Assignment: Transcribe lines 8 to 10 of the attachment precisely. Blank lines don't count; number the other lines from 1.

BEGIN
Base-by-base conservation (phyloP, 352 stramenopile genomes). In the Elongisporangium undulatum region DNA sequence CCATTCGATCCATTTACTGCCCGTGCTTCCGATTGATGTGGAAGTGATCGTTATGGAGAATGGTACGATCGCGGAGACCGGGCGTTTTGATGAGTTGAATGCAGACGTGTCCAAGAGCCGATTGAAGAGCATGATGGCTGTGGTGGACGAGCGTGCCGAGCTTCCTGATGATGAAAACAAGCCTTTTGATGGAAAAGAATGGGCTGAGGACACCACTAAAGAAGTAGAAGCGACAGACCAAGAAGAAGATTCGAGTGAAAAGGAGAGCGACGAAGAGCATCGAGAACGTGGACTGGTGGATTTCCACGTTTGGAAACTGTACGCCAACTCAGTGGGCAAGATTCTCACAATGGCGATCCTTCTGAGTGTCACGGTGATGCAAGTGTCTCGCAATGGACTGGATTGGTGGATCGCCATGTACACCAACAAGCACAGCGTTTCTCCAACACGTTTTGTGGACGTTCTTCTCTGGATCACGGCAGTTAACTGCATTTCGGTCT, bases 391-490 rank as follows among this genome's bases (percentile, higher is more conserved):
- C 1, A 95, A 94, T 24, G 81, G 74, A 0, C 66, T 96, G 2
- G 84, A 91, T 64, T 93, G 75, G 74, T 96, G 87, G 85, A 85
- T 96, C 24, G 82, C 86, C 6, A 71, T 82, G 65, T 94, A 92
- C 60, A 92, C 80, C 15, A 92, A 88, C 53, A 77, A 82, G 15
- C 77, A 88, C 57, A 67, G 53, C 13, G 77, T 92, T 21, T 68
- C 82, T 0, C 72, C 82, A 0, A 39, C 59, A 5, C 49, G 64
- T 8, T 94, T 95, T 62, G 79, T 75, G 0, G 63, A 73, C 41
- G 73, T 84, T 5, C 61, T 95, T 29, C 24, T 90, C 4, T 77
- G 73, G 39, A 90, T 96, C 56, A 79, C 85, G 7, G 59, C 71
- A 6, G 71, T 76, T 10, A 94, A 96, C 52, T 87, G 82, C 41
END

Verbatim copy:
- T 8, T 94, T 95, T 62, G 79, T 75, G 0, G 63, A 73, C 41
- G 73, T 84, T 5, C 61, T 95, T 29, C 24, T 90, C 4, T 77
- G 73, G 39, A 90, T 96, C 56, A 79, C 85, G 7, G 59, C 71